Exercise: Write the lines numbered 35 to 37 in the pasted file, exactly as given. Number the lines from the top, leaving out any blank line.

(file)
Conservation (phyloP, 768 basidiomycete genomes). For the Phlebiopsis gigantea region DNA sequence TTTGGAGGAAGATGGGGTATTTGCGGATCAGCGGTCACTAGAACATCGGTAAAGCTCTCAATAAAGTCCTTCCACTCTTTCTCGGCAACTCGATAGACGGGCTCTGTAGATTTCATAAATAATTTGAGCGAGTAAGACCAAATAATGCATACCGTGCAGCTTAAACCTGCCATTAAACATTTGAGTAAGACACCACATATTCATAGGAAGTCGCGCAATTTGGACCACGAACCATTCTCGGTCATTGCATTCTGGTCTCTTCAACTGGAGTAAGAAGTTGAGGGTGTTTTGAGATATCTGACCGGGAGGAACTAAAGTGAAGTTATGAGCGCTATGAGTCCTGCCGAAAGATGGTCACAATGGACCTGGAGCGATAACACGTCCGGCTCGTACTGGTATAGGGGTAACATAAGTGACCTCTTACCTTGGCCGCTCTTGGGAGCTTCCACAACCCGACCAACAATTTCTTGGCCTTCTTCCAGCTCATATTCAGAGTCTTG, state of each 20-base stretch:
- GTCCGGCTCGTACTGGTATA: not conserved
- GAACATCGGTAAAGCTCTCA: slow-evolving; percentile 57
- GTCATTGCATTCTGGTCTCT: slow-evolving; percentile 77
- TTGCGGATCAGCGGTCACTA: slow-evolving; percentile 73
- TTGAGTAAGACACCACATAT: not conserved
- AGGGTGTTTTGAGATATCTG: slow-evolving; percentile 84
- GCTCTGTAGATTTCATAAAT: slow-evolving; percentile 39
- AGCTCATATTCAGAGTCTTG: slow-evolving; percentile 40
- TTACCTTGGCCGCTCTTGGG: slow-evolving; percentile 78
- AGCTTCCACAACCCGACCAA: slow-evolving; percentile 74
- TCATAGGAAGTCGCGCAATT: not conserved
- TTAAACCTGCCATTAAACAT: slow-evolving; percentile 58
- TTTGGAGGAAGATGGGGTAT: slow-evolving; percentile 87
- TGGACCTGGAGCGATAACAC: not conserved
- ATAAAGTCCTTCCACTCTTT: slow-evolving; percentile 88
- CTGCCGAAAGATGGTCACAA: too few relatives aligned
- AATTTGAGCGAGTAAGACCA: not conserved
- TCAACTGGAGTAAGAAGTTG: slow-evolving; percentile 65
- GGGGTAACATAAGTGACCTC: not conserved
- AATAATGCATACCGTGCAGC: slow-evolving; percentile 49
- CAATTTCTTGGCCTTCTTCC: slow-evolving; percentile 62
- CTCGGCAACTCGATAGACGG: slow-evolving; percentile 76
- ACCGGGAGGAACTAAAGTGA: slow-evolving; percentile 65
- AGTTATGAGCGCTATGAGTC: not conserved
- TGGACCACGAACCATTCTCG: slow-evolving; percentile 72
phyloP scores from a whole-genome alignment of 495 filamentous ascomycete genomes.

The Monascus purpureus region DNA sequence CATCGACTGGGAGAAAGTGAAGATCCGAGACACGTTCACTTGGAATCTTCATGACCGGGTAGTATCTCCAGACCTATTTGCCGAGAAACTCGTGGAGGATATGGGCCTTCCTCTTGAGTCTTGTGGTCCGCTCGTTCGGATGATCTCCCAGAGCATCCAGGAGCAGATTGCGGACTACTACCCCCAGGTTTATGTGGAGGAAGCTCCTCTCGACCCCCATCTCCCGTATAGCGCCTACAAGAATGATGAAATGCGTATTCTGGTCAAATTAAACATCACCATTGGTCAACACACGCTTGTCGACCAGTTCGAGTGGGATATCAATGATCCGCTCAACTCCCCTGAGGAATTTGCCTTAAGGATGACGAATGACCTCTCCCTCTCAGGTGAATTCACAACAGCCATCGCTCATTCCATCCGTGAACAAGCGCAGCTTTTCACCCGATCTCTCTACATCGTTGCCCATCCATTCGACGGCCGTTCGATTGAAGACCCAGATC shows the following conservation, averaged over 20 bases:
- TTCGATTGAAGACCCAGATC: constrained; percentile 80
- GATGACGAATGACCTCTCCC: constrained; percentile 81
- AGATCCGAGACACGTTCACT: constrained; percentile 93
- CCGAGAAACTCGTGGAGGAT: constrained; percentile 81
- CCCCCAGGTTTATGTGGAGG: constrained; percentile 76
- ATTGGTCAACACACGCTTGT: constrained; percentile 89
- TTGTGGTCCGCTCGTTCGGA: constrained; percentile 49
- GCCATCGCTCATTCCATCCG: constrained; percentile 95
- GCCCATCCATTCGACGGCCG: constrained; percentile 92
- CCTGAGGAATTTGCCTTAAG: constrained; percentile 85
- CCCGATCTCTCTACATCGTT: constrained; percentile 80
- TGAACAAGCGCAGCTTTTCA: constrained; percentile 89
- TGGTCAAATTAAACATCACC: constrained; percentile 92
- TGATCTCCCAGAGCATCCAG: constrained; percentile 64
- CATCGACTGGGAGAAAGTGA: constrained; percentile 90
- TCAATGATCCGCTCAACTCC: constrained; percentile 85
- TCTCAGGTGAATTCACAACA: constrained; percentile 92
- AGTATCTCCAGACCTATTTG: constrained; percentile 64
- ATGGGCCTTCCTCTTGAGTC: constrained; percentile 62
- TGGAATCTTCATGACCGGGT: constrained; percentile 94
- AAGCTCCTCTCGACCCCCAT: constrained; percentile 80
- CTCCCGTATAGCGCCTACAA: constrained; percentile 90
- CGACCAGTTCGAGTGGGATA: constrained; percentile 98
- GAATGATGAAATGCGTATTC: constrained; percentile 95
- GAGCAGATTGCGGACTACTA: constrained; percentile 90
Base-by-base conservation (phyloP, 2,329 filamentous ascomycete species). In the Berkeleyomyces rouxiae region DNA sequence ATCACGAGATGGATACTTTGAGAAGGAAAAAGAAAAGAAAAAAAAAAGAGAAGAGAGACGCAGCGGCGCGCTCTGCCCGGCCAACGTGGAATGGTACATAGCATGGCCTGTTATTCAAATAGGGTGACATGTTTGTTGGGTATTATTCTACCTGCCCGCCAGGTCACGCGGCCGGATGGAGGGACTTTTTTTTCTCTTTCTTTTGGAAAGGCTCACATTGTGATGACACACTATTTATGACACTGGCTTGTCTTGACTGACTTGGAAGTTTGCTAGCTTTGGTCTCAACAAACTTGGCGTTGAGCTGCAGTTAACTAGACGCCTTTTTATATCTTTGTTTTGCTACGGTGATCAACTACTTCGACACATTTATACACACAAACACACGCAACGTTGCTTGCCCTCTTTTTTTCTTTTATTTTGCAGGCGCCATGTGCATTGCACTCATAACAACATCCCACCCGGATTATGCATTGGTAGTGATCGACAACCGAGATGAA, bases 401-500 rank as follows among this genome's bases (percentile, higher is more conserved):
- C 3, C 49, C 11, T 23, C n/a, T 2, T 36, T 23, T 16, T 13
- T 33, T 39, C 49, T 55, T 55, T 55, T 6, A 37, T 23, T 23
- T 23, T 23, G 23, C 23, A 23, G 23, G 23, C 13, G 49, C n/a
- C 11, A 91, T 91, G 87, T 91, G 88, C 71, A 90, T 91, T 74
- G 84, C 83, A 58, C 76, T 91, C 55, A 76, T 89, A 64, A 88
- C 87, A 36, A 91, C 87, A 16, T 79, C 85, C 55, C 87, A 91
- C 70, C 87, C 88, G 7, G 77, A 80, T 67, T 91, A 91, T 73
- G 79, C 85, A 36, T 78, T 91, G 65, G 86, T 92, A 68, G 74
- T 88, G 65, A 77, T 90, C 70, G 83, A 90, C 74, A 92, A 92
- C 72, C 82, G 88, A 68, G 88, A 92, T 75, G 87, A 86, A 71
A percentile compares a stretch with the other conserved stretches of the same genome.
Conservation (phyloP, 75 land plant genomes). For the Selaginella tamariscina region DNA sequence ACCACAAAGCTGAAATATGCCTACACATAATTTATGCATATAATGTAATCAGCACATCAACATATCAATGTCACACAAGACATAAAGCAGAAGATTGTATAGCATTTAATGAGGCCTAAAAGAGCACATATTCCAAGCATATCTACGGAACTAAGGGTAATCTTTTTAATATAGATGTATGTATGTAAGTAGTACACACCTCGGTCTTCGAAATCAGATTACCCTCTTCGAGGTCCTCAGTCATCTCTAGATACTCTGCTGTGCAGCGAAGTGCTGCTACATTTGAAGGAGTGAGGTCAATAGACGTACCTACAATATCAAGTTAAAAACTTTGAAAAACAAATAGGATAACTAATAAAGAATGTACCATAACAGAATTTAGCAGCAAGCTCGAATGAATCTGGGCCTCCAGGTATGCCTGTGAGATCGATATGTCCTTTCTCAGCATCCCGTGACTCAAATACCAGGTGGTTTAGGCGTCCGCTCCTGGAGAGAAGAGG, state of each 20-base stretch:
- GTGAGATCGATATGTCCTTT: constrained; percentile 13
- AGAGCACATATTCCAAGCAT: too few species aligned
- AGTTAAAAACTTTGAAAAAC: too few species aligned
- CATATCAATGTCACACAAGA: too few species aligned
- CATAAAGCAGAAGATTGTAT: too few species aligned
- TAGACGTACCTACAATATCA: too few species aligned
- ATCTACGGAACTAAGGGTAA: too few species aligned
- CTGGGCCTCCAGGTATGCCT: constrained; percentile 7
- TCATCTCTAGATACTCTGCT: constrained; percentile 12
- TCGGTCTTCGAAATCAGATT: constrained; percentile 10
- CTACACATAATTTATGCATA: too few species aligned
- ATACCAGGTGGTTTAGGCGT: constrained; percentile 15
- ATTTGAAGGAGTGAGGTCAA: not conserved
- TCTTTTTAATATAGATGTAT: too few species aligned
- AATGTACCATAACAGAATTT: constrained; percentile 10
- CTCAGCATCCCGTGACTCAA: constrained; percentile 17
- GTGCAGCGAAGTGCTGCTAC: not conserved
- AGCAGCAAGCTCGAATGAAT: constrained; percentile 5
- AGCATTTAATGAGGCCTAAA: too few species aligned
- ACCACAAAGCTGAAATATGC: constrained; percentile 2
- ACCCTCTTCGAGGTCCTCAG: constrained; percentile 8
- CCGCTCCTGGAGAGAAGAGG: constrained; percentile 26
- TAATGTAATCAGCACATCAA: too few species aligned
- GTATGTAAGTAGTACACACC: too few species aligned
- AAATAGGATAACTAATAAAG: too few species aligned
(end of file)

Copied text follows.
- TTGTGGTCCGCTCGTTCGGA: constrained; percentile 49
- GCCATCGCTCATTCCATCCG: constrained; percentile 95
- GCCCATCCATTCGACGGCCG: constrained; percentile 92